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Basic Principles of Successful Food and Wine Pairing

The main rule to remember about pairing wine with food is that you should drink what you like.  With that in mind here are some basic guidelines to follow.

Match the weight & texture of the food to the weight & texture of the wine

A light-bodied fish like sole works best with a light-bodied white wine like pinot grigio, while a heavier-bodied fish like salmon calls for a richer, fuller-bodied white like chardonnay or a medium bodied red like pinot noir.

Think about the intensity of flavors in the food and wine.  Match mild foods with mild wines.  Match big flavorful foods with big flavorful wines.

A mildly flavored food like roast turkey pairs well with light-bodied white and red wines like sauvignon blanc, riesling, pinot noir and beaujolais, On the other hand if turkey is part of a Thanksgiving dinner featuring stuffing, cranberry sauce, and other strongly flavored side dishes, an intensely flavored white like gewürztraminer or a rich, fruity red like syrah or zinfandel may be preferable.

Balance the tastes

The five basic  tastes are sweet, sour, salt, bitter and umami ( found in savory foods like mushrooms, tomatoes, soy sauce, and aged cheeses and meats). Salty and sour tastes in food makes wines taste milder while sweet and savory (umami) tastes make wines taste stronger.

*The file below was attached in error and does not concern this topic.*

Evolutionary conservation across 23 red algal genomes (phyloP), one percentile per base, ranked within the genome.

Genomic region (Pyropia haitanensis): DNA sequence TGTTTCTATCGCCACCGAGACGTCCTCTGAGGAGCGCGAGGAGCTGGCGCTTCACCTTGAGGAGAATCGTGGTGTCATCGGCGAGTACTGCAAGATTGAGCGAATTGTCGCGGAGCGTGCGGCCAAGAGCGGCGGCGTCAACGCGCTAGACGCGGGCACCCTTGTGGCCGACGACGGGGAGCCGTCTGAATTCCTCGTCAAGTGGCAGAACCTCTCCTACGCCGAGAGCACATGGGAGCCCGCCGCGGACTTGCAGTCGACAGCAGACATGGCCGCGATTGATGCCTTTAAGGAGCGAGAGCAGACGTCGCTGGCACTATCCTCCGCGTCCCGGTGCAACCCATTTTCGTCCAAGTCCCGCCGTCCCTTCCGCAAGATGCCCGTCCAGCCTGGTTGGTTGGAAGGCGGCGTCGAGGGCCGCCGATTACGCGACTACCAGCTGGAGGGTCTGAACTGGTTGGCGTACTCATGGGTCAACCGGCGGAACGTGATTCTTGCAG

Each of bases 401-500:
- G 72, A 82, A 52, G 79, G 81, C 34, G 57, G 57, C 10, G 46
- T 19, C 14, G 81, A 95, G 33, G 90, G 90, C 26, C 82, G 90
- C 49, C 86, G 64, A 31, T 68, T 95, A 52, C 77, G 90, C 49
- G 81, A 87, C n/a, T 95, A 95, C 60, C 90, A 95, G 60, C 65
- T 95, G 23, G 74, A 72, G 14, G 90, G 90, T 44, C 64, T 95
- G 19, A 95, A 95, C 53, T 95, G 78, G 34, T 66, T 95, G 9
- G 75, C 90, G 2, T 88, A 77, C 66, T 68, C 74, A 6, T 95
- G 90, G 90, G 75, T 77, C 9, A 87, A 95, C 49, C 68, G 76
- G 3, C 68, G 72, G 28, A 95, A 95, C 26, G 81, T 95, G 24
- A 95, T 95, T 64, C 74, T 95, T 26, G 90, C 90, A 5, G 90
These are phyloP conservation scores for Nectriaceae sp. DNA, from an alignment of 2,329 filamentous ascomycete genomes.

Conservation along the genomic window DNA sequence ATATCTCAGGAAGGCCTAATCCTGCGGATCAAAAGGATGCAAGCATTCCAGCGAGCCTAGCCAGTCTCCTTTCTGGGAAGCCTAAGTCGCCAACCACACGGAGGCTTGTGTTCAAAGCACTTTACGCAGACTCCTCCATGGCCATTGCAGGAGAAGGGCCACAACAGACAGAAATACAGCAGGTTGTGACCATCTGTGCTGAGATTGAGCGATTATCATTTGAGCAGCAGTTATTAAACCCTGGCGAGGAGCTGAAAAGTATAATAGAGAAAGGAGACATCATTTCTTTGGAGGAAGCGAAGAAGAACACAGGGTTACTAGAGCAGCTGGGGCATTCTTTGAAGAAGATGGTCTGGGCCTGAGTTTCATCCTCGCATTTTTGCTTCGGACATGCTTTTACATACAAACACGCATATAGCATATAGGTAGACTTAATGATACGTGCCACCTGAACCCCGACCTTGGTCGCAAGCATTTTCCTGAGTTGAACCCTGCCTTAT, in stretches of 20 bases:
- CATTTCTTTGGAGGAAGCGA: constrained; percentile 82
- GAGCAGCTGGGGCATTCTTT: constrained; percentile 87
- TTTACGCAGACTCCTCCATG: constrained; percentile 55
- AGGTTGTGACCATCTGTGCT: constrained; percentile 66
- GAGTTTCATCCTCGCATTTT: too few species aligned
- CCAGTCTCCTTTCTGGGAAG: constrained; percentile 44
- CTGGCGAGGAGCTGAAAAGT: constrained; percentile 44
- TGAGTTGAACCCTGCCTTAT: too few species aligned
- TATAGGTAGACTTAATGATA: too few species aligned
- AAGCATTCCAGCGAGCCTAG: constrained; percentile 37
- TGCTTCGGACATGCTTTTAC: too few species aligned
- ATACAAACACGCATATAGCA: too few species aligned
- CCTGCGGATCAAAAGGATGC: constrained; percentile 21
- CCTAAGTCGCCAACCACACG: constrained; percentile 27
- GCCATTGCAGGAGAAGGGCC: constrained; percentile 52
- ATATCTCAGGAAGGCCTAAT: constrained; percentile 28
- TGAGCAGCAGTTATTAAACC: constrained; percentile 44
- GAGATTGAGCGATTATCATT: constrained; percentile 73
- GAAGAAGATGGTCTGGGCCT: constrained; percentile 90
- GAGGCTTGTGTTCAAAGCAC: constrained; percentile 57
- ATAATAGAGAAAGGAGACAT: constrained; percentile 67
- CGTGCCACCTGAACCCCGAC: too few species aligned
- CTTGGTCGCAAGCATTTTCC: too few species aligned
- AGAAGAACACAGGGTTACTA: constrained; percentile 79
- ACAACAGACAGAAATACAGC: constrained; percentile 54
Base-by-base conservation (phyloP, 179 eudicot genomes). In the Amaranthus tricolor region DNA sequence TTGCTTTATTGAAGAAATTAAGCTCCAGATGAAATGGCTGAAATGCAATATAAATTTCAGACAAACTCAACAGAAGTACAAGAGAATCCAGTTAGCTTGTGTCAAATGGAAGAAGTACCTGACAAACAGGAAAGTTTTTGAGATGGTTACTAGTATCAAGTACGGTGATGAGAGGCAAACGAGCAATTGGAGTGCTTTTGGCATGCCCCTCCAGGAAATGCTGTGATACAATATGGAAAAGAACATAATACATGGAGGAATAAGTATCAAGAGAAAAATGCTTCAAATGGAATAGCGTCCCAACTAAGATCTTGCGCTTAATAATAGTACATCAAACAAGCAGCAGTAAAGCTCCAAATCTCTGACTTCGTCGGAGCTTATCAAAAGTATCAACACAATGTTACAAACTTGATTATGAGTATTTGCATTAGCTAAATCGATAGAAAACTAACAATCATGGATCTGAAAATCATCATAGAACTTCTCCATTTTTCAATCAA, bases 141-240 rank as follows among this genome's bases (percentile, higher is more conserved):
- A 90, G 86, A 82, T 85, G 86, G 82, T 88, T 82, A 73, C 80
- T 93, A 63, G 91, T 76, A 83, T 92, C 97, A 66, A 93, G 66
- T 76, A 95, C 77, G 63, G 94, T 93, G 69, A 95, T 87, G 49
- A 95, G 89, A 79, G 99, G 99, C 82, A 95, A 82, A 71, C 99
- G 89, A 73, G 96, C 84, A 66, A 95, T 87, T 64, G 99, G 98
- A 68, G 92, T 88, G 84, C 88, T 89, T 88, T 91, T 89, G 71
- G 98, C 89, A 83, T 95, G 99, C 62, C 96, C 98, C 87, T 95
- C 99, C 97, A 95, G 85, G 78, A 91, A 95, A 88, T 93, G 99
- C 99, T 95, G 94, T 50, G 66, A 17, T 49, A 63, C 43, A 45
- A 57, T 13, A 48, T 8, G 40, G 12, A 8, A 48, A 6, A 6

For example: If you’re eating a sweet desert dish with a cabernet.  The cabernet may taste very strong, even bitter.  On the other hand if you are eating a seasoned prime rib roast with a light pinot grigio, the wine will be overpowered, tasting washed out or flavorless.  The goal here is to find the food/wine pairing that leaves the taste of the wine close to the winemaker’s original intention.

Match flavors

Flavors are combinations of tastes and aromas, and there are an endless number of them. You can fine-tune food and wine pairings by matching flavors in the food and the wine.  Roast duck in a plum sauce is well-served by red wines, like barbera or syrah, with pronounced black plum flavors while grilled steak in a pepper sauce will go beautifully with a peppery zinfandel.

Wine and Strong Spices

When enjoying foods with strong spices such as Indian food, Chinese food, Jamaican Jerk, etc. you do not want to match flavors.  The best choice for these types of foods is a fruity wine like Riesling, gewürztraminer or moscato.

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